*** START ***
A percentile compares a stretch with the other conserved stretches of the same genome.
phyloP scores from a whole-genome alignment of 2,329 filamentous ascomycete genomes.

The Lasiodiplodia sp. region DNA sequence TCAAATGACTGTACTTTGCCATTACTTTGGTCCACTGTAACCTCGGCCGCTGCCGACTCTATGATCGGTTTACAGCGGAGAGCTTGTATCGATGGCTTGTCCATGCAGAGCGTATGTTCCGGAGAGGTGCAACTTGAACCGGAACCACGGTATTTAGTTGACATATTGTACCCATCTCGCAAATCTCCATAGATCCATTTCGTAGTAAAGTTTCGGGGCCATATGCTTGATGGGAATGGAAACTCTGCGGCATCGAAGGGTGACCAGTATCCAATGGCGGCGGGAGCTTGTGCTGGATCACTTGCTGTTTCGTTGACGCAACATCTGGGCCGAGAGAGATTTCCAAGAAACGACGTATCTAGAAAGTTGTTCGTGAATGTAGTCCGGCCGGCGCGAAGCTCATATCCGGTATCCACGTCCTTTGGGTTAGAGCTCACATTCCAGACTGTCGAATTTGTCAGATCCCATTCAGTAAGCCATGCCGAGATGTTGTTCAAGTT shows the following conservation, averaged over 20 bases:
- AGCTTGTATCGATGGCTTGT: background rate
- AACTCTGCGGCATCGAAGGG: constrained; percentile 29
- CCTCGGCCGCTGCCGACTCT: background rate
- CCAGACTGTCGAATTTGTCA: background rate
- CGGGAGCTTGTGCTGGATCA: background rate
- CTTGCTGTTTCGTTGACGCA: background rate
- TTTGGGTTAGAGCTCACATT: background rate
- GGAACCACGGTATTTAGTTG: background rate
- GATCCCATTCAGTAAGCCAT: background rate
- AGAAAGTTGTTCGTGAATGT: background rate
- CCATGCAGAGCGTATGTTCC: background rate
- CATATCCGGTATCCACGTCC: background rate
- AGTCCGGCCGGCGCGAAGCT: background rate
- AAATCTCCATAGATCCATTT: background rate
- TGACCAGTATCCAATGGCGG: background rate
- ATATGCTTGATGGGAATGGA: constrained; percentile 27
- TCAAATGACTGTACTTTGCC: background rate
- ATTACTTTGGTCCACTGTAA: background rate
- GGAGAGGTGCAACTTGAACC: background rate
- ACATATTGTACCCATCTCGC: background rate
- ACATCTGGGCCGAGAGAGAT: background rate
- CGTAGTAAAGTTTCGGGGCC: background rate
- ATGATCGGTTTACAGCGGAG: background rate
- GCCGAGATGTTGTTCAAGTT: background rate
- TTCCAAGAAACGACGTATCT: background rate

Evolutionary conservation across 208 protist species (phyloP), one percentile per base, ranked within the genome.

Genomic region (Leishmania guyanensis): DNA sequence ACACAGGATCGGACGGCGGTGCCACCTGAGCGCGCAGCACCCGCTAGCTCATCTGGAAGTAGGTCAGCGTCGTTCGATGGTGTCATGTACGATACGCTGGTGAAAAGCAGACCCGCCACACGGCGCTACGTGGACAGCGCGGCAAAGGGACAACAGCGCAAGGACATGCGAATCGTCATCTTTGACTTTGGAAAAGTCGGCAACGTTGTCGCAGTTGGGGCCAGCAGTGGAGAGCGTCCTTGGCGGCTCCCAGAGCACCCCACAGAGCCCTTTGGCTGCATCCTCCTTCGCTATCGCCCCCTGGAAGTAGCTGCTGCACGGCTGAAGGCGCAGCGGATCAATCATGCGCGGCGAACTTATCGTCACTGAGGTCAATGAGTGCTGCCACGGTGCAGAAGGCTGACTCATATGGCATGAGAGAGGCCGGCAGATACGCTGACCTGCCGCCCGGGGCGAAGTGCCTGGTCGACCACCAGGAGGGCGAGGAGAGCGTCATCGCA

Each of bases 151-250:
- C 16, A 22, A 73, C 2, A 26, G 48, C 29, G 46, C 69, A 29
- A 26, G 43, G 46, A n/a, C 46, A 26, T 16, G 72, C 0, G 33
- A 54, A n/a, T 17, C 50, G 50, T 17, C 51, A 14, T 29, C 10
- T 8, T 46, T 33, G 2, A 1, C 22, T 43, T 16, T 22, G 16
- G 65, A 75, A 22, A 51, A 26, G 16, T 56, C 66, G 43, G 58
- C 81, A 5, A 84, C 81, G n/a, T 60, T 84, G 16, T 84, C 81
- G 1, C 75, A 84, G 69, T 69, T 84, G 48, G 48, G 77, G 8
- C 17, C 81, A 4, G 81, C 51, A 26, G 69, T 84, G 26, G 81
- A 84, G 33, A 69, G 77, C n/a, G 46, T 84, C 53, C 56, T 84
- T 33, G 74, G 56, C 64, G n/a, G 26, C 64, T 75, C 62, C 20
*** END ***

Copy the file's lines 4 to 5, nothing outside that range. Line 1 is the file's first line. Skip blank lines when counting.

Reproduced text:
- AGCTTGTATCGATGGCTTGT: background rate
- AACTCTGCGGCATCGAAGGG: constrained; percentile 29